This article examines the evidence on maltreatment in foster care, drawing on a critical review of research published in the USA, the UK and Australia. Few studies have reported on the extent of maltreatment in this setting and the evidence that does exist is inconclusive. The limited available evidence suggests that maltreatment may be reported for up to two per cent of children in foster care in any one year, but much depends on the definitions used and on local variation in thresholds for investigation. The article discusses the perpetrators and nature of this maltreatment and problems with substantiation, and highlights important gaps in the existing research. Copyright © 2013 John Wiley & Sons, Ltd.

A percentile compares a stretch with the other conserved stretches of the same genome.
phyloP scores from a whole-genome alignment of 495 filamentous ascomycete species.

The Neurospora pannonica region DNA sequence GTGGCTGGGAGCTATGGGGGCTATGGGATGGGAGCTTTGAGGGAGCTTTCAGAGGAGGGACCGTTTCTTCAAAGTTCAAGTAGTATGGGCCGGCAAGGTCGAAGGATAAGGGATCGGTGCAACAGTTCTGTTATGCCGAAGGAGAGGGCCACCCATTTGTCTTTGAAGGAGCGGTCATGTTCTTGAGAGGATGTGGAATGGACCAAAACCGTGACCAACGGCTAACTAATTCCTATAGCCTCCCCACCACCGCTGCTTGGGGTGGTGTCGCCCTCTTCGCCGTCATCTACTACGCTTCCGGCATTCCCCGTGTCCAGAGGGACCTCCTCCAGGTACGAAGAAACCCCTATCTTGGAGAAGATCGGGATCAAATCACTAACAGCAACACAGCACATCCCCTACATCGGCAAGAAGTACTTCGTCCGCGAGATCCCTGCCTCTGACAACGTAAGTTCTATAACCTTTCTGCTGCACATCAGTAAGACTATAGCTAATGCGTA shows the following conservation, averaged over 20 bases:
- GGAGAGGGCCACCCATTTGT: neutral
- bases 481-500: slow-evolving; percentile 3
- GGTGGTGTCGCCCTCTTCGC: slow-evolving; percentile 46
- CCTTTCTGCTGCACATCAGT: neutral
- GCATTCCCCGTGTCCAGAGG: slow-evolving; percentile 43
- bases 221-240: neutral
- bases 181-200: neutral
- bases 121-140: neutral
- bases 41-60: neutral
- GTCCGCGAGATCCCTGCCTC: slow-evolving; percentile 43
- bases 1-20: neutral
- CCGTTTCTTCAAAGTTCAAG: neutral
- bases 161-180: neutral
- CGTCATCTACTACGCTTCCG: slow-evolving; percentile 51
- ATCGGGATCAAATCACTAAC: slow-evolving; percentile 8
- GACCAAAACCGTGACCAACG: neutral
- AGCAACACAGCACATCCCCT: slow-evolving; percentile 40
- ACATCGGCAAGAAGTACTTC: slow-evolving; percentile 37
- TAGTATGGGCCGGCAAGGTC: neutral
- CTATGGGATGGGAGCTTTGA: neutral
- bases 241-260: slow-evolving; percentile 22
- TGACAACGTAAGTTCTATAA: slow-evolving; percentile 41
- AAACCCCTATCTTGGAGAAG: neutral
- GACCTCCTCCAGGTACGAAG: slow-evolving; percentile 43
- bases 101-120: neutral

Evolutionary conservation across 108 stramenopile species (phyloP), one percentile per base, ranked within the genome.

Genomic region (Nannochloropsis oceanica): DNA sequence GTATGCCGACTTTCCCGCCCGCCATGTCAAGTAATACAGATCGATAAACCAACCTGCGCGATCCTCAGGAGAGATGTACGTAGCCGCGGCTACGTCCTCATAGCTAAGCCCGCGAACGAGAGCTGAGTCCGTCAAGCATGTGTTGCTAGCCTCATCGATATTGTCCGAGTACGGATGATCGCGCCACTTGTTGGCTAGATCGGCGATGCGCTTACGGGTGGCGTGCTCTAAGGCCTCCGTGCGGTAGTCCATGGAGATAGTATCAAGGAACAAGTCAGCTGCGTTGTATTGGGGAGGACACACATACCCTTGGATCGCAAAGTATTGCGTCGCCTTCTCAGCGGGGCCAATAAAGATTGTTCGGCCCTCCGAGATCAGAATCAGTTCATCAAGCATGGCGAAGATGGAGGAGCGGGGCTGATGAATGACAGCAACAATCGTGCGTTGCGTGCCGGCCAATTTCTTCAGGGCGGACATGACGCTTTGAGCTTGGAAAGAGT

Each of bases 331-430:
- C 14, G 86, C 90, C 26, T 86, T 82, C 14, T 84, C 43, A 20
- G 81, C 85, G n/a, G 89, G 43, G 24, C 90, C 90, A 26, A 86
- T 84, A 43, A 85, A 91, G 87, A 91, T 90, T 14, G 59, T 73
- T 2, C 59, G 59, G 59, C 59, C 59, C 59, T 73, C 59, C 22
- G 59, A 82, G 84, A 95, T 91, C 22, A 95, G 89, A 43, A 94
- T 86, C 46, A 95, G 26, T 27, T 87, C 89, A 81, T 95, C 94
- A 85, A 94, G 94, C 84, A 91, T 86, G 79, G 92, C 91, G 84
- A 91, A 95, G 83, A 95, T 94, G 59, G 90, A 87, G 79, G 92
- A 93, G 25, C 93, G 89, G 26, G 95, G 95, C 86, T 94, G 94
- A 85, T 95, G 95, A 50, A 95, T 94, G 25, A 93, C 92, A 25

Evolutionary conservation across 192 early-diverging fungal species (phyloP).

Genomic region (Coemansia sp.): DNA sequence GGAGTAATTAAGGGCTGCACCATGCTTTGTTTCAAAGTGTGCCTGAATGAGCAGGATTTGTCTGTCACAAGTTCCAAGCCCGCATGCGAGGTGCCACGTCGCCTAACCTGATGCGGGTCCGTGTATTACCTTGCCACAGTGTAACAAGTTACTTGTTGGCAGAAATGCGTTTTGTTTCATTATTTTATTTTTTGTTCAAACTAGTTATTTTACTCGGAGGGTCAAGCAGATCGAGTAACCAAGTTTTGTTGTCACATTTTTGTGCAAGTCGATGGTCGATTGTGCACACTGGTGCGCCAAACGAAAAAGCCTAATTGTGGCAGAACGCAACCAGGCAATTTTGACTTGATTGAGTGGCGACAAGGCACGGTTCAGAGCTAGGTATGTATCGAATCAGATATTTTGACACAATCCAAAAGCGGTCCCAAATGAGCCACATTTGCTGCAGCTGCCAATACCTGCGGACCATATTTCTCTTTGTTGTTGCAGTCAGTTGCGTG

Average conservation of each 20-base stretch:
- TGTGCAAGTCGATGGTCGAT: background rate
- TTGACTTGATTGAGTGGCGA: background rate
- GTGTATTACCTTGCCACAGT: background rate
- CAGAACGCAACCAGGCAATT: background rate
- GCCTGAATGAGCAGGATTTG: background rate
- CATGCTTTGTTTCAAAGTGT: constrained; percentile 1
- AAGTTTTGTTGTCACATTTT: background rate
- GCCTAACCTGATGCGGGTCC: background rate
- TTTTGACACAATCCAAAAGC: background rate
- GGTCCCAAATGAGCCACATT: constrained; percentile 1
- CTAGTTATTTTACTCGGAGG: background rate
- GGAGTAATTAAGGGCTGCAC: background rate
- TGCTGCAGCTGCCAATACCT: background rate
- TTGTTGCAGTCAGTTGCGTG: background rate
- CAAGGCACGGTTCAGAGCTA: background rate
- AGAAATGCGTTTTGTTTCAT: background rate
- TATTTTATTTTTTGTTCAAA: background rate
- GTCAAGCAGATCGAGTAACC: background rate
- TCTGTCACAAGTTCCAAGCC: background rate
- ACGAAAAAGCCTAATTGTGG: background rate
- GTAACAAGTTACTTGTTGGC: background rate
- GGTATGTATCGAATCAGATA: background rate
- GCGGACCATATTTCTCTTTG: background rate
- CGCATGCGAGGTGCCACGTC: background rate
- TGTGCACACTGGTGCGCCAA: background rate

Key Practitioner Messages:
- It is important to distinguish allegations of maltreatment from those concerning poor standards of care. However, the boundary between the two may sometimes be unclear.
- Poor assessment and supervision of foster carers may increase the risk of maltreatment.
- Precipitate responses to allegations of poor standards of care, without a proper assessment of the balance of risks, may themselves be harmful to children's emotional wellbeing.
‘It is important to distinguish allegations of maltreatment from those concerning poor standards of care’